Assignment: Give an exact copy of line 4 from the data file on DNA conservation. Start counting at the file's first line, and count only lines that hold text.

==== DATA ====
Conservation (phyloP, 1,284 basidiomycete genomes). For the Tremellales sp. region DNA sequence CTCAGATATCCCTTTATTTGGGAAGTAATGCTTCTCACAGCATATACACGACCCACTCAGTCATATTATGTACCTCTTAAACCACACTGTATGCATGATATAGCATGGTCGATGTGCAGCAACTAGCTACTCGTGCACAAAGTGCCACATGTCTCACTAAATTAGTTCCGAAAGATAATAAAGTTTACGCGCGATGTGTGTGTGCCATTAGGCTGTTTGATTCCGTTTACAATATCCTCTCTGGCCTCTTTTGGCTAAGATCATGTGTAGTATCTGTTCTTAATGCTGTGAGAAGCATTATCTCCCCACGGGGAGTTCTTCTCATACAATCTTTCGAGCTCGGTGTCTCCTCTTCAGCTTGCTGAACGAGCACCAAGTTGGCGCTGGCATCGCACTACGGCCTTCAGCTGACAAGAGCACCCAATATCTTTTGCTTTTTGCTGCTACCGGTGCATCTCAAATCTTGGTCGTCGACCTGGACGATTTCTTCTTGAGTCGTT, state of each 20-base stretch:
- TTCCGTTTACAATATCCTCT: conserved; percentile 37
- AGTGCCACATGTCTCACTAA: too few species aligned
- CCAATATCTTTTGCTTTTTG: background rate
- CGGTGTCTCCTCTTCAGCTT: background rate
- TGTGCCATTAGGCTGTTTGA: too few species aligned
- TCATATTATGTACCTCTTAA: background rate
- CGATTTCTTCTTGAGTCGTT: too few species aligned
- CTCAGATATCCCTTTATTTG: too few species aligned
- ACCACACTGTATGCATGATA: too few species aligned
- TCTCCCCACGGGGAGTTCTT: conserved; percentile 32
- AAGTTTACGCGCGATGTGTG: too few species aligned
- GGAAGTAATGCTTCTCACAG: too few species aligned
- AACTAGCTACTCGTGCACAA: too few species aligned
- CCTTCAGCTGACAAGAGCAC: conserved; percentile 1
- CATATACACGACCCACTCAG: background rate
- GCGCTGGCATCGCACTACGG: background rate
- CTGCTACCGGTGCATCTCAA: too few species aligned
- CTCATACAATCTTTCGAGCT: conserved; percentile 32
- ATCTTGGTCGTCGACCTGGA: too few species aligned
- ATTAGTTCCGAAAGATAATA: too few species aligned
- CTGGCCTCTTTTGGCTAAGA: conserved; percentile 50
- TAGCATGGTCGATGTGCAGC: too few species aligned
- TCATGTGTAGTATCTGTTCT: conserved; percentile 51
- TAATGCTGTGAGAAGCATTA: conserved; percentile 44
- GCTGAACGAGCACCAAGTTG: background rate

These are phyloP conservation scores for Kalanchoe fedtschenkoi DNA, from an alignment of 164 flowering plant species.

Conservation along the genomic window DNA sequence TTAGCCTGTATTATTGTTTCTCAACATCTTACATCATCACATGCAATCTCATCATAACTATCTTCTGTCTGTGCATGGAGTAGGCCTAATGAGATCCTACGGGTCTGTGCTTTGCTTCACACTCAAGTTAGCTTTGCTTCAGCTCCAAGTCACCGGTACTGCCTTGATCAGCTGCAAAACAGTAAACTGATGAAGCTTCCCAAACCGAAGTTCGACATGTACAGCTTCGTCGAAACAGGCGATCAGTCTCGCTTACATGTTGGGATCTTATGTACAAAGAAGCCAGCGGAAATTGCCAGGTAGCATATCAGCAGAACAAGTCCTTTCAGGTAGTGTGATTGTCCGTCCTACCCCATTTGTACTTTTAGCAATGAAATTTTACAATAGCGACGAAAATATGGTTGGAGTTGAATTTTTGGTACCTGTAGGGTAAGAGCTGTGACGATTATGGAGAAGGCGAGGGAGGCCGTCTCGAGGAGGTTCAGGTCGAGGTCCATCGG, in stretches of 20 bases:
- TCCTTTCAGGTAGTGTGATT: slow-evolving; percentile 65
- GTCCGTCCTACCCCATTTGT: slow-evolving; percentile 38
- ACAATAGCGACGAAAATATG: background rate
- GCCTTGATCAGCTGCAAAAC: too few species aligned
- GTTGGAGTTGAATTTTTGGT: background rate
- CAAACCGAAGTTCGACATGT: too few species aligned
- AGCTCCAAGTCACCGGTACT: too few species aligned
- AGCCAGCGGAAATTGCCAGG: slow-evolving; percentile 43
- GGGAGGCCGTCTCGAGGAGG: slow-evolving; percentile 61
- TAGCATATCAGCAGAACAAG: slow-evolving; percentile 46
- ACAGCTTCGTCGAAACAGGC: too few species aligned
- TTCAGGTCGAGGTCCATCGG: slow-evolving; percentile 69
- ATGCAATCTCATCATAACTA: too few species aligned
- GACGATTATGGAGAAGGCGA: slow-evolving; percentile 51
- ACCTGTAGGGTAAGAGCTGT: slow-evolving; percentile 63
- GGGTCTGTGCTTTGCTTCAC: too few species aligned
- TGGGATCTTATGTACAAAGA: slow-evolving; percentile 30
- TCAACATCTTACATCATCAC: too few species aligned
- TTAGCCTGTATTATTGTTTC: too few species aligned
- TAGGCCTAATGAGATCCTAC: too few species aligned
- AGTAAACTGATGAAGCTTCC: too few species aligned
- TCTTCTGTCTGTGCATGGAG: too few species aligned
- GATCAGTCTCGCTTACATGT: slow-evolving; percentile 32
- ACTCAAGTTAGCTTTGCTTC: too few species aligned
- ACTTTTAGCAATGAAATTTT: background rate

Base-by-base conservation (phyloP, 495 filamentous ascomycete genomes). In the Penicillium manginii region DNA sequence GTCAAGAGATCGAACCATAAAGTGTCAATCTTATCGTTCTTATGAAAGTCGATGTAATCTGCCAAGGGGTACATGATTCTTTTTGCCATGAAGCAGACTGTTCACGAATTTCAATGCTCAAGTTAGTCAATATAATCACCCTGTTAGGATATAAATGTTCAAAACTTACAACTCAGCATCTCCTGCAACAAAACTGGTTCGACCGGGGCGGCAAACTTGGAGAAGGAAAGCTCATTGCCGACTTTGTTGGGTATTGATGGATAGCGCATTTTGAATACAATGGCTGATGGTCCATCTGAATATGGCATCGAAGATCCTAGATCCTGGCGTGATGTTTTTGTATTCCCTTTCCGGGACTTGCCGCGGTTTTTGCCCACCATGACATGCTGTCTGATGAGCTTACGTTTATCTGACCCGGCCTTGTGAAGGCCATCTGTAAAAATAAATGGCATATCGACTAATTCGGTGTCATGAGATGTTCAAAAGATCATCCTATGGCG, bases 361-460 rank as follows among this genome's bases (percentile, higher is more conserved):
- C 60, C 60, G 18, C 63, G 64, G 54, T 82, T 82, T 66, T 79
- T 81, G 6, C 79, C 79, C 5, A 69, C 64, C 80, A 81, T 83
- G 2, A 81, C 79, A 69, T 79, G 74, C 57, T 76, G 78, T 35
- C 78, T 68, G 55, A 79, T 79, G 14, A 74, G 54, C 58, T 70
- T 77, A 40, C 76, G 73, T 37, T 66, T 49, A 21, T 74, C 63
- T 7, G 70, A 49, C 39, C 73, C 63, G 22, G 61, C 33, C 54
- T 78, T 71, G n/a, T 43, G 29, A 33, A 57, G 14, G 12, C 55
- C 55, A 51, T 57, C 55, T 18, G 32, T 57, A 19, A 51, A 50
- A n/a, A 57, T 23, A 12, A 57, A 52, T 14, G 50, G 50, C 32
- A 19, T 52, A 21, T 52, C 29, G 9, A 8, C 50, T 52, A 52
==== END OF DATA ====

- CCAATATCTTTTGCTTTTTG: background rate